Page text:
From Lance Moore to Pierre Thomas to Junior Galette, among the certainties that can be counted upon for the New Orleans Saints is that an undrafted rookie will stick and make the 53-man roster.
Or, this year, a whopping six.
Add to that number the four draft picks that made the team, and the Saints are poised to enter the regular-season opener Sunday against Atlanta with 10 rookies on the roster of what is believed to be a good team, something General Manager Mickey Loomis said he doesn't recall seeing in his 30 seasons of football.
Actually, it's dog-bites-man news for a drafted rookie to claim a spot and to contribute. Nothing unusual there, considering that a financial investment has been made in a draft pick and often, those investments warrant a closer, longer look if the rookie doesn't immediately impress.
But six undrafted rookies are closer to man-bites-dog level, and they are glaring examples of Coach Sean Payton's mantra, that the franchise will keep the best 53 players, regardless of how they arrive.
"We look closely at how they're going to fit into the plan, how they're going to play in the kicking game and the progress they made in their position group," Payton said.
"What's unusual is that we have a handful of undrafted free agents right now. And that's encouraging."
Encouraging for them, because it means they were assessed on a level playing field, as promised. And encouraging for the franchise, because that has attracted, and will continue to attract, future undrafted free agents, who have seen that they will be given an opportunity in New Orleans.
This year, the undrafted rookie free agent class consists of defensive end Glenn Foster, offensive lineman Tim Lelito, running back Khiry Robinson, cornerback Rod Sweeting, linebacker Kevin Reddick and tight end Josh Hill.
Hill was able to fend off tight ends that had more seasoning, and more familiarity with the Saints' offense, to gain his position.
"He's a very athletic young man who probably made our team based on what he can contribute on special teams," Loomis said.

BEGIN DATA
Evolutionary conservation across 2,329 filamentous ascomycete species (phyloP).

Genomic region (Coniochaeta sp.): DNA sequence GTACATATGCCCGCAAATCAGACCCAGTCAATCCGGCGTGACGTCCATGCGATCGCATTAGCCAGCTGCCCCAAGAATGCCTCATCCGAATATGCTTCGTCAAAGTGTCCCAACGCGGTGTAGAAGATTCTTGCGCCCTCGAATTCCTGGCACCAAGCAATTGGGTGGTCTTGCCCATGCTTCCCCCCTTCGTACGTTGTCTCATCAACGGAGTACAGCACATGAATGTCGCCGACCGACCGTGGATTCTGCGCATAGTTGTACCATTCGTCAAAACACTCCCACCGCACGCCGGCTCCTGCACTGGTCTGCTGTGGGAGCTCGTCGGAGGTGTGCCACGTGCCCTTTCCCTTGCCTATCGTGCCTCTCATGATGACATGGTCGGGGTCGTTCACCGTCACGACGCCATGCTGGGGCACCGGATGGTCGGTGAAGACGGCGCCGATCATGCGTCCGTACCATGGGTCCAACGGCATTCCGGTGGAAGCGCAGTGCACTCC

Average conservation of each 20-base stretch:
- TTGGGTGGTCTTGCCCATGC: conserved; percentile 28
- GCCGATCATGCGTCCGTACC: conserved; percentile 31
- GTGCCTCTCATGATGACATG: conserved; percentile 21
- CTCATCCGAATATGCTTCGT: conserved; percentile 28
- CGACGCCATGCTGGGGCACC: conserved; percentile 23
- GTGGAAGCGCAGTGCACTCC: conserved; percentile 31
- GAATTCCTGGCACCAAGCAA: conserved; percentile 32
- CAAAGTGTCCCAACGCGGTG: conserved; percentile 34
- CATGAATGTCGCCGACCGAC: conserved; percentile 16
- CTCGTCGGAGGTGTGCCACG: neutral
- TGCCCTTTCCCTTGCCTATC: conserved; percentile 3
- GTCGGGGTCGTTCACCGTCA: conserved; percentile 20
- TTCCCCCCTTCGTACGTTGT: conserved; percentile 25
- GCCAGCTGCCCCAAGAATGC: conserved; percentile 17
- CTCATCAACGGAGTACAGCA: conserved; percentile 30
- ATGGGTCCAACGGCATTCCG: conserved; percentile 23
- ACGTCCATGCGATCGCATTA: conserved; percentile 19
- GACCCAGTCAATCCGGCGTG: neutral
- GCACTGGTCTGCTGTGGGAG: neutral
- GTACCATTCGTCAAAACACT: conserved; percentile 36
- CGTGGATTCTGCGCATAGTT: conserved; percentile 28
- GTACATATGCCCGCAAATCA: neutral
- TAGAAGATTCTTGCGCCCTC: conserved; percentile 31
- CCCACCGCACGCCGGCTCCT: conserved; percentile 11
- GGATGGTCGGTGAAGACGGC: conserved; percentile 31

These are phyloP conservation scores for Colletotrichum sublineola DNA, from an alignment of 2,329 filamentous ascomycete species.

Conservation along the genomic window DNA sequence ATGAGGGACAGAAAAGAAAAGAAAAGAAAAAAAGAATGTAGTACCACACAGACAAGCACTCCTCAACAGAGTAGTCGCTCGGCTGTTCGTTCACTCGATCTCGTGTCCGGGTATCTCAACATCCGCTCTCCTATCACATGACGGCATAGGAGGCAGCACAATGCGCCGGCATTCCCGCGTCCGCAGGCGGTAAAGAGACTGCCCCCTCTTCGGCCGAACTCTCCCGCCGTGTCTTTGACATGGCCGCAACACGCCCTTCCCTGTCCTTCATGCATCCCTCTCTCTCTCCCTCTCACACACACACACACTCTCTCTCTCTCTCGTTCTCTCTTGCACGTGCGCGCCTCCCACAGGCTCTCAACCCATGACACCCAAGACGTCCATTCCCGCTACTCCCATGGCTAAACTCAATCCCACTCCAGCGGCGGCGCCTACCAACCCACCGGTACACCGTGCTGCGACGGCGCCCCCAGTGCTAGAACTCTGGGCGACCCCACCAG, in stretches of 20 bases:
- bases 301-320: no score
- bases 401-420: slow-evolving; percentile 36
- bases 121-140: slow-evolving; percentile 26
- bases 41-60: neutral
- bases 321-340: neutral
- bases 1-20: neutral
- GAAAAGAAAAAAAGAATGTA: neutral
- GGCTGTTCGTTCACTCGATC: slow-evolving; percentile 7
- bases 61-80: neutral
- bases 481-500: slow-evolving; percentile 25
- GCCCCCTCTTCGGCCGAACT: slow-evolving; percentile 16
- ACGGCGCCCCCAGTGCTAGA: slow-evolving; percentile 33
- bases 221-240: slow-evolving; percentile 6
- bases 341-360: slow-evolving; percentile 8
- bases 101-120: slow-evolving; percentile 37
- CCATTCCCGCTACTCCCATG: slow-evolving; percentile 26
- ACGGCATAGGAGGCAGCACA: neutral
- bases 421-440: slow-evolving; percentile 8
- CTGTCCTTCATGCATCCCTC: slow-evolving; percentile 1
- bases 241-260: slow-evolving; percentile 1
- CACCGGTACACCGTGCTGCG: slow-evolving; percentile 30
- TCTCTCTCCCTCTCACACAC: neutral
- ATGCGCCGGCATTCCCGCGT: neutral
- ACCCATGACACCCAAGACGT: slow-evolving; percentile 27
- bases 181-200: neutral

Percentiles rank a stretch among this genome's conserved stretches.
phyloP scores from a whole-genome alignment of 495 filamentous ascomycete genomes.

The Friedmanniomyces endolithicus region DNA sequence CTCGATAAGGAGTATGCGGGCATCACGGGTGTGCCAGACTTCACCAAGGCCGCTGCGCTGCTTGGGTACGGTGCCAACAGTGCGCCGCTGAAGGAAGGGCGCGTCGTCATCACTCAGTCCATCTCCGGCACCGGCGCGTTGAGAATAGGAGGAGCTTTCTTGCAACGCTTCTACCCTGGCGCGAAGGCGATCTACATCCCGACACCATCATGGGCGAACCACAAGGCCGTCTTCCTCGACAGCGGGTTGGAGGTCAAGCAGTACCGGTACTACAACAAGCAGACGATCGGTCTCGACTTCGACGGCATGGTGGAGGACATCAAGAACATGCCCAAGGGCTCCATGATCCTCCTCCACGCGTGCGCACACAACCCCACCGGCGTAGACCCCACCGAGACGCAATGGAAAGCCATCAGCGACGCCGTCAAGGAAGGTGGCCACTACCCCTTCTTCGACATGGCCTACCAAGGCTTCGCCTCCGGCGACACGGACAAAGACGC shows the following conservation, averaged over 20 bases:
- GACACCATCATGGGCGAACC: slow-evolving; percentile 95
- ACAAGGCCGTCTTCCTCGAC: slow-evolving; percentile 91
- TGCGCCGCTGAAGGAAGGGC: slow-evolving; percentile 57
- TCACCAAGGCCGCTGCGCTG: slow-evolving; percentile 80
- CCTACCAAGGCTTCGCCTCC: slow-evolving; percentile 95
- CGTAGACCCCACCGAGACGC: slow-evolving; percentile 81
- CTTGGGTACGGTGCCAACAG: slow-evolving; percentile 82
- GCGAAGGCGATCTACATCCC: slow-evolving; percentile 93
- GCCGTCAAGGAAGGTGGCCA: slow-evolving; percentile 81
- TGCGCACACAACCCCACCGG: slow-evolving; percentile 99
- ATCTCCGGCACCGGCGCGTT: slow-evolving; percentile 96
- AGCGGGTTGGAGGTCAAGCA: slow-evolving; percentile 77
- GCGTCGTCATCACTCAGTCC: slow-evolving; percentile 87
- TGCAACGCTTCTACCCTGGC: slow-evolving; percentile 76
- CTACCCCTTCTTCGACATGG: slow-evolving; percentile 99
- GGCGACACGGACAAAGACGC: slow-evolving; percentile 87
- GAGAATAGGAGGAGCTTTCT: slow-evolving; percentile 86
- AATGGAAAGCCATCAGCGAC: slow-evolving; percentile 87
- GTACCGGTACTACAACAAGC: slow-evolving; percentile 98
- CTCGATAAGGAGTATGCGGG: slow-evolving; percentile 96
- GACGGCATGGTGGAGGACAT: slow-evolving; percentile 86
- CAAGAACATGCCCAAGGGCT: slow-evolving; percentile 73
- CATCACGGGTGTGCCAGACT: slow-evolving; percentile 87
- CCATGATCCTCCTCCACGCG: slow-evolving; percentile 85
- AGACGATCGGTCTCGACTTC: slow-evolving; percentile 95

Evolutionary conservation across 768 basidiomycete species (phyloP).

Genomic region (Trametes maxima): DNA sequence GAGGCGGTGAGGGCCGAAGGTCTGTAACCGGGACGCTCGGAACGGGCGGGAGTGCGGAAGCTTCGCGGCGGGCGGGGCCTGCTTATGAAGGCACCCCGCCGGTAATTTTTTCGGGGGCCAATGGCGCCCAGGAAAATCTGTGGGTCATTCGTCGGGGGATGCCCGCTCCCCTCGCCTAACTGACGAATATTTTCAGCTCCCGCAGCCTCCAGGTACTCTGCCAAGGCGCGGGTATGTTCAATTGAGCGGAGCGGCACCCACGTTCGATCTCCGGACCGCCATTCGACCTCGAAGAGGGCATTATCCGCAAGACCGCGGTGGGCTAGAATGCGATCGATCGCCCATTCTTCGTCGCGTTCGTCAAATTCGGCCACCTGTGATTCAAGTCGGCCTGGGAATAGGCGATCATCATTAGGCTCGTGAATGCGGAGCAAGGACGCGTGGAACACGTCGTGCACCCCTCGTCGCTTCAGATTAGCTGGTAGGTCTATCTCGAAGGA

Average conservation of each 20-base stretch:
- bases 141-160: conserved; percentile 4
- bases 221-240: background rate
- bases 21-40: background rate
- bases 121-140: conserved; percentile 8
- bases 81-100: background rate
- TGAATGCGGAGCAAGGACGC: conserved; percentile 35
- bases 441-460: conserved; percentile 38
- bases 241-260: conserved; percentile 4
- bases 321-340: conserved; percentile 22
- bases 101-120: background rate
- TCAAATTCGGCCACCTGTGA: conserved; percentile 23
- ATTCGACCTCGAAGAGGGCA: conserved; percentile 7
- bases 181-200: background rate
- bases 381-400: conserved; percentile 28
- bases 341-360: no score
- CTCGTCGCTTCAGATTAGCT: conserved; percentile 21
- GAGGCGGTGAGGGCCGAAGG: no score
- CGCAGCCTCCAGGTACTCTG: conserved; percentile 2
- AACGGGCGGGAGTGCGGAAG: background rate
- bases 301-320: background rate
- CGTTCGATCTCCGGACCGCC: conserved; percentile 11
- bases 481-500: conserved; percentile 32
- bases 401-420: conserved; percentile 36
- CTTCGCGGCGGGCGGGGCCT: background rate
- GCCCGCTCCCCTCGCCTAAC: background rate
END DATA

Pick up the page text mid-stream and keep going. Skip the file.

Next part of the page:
"I think it's just about me coming to work every day, like the other guys did," Hill said. "Just working every day. It shows that they really recruit whoever they think can play."
Hill (6 feet 5, 229 pounds), from Idaho State, caught 152 passes for 1,338 yards and nine touchdowns at Idaho State, after transferring from Boise State. He redshirted at Boise in 2008.
"I guess it shows that they know what they're doing, they know the talent that they want and they bring in guys that can play no matter where they come from," he said. "The offense fits me well. They do a lot with their tight ends and it just seemed like the right situation for me.
"I just tried to focus on, not the whole aspect of how many guys they had in, but just coming to work and doing what I could."
Hill said he was brought to the Saints' attention by area scout Terry Wooden, who evaluates college prospects in the West. And he was given the news about making the roster Saturday by tight ends coach Terry Malone.
It was the latest example of the team's ability to sell undrafted players on the fact that they'll receive a long, fair look in New Orleans.
"I think, at times, it's helped us to sign a player," Payton said. "One of the selling points is, we're going to play the best players and a guy who's a free agent out of college will have the same opportunities as the draft picks."
Sometimes, as many of six of them will.